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News / Northwest

Algae blooms that cause pink snow could accelerate melting as Earth warms

By Sandi Doughton, , The Seattle Times (TNS),
Published: July 23, 2023, 6:05am

IN MARCH 1875, readers of The American Naturalist were treated to a discourse on the curious phenomenon of red snow.

“Truly a beautiful sight,” the periodical opined, “in direct contrast with the expanse of white, whether appearing in thinly scattered patches, or crimsoning the hills and plains for miles around.”

The earliest recorded observation was from Aristotle, who spotted reddish patches on Mount Olympus in the 4th century B.C. The Greek philosopher suspected hairy worms were somehow involved.

British explorer Sir John Ross brought back samples of red snow from Greenland after his disappointing search for a northwest passage in 1818, setting off a lively debate among Europe’s gentlemen scientists as to what the stuff actually was.

The Times of London described it as meteorite detritus. Other authorities argued for fungus or lichen. Upon learning of a red snowfield in the Swiss Alps, the American Naturalist reported that a Mr. Shuttleworth “betook himself thither” with his microscope and declared the color due to tiny animalcules.

Though debate continued for decades, the correct answer came from botanist Robert Brown, for whom Brownian motion was named. He examined Ross’ specimens in 1819 and reported they were brimming with single-celled algae.

“The subject has ever been of the deepest interest,” the American Naturalist enthused — which was hyperbole even in the 19th century. And certainly for the next 120 years or more, snow algae were regarded mostly as a curiosity. Field biologists continued to collect and catalog specimens and puzzle over the cells’ survival in such harsh environments, but mainstream science paid little attention — until recently.

“There never used to be any funding for this kind of work,” says Robin Kodner, a biologist at Western Washington University who’s at the forefront of a new push to understand what folks in the Pacific Northwest call “watermelon snow” — if they’ve heard of it at all. A nickname for it in the French Alps is sang de glacier, or glacier blood. While red and pink are the most common colors, different types of snow algae produce a rainbow of hues, including orange, yellow and green.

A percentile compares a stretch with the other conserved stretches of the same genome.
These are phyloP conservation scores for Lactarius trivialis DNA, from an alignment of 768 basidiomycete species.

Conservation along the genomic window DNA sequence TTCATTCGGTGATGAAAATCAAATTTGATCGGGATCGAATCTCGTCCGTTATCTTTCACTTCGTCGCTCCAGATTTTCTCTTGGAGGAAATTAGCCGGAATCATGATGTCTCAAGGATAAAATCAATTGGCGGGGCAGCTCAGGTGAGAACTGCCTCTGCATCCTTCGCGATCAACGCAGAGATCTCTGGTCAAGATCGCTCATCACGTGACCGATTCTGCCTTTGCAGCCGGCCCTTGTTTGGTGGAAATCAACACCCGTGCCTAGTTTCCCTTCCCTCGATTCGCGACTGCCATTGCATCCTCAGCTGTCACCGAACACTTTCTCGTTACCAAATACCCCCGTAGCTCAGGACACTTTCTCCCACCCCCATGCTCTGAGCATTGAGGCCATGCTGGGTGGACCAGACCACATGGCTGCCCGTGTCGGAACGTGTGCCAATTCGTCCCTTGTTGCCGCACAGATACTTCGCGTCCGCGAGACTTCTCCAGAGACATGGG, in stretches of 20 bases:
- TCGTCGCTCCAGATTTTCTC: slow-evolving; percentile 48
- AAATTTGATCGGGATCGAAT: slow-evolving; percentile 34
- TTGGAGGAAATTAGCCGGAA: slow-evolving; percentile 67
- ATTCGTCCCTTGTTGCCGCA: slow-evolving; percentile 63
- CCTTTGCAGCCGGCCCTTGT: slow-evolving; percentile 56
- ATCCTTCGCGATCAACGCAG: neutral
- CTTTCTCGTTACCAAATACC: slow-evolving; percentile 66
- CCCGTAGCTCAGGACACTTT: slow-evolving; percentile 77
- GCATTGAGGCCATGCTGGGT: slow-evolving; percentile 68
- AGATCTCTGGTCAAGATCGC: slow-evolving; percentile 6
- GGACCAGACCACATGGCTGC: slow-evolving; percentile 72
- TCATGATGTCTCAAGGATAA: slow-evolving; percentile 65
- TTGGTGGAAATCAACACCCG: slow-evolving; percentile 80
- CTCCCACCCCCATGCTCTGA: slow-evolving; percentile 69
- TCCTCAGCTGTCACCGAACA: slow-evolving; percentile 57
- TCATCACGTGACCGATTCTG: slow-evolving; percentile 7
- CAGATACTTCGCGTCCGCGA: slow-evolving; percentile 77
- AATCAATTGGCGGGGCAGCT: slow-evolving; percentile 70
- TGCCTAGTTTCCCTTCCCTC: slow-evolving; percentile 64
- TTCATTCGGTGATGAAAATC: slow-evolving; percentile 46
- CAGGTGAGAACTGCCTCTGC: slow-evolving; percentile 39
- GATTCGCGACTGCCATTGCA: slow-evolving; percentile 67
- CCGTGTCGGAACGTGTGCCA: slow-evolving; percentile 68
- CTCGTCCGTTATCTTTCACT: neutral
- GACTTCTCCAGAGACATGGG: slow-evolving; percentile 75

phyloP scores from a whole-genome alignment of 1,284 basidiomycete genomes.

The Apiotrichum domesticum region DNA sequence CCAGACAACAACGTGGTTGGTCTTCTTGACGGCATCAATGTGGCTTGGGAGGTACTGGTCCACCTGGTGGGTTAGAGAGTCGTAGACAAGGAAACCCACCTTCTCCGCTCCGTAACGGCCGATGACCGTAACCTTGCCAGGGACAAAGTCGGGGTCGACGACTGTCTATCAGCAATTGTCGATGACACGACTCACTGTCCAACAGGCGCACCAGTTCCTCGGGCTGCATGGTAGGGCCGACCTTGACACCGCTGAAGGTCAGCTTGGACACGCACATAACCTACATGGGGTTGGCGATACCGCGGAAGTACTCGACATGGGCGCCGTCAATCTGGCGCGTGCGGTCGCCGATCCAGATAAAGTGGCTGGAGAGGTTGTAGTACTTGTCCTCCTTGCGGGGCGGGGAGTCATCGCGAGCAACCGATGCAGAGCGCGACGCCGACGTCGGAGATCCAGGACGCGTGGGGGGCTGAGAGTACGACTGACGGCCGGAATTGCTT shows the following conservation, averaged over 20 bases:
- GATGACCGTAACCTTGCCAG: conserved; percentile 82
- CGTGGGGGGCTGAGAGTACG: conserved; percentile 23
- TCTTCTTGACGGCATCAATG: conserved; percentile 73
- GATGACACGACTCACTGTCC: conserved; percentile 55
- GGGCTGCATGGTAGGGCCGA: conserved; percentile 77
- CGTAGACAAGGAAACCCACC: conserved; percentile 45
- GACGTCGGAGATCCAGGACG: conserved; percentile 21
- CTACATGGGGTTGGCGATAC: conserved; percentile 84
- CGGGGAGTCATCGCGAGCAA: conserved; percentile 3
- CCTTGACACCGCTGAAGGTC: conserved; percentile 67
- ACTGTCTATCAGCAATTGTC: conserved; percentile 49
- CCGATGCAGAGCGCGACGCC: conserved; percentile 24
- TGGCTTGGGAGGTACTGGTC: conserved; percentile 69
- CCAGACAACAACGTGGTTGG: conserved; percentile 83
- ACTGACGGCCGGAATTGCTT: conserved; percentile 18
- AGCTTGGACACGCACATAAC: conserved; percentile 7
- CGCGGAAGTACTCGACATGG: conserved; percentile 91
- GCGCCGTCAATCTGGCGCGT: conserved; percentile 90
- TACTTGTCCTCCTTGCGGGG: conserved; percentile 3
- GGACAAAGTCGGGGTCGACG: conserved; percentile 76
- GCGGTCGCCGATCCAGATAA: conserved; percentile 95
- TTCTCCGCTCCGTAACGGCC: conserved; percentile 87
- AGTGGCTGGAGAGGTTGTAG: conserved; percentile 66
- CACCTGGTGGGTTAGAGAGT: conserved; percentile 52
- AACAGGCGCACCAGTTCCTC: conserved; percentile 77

THE RESURGENCE OF interest in these tiny organisms is driven by something natural historians of the Victorian era never could have envisioned: global climate change.

As the planet warms, the most extreme transformations are occurring at the poles and in alpine environments, where glaciers, snowfields and icefields are shrinking at a rapid pace. Over the past several years, scientists have come to realize that algae blooms actually can accelerate the melt by darkening snow and ice and absorbing heat like a black T-shirt on a sunny day.

Now, research teams around the world are scrambling to figure out how significant the algae effect might be, and whether the plantlike organisms are likely to flourish and spread as temperatures continue to rise. Kodner has mobilized a small army of citizen scientists to collect specimens through her Living Snow Project.

“Everybody wants to know if these algae blooms will get worse in the future,” she says.

The answer has implications for global climate models, which might need to be tweaked to incorporate melting caused by algae and its contribution to sea-level rise. In the western United States, where more than 50% of water supplies come from snowpack, shifts in the speed and timing of the melt could disrupt irrigation, hydropower and salmon runs.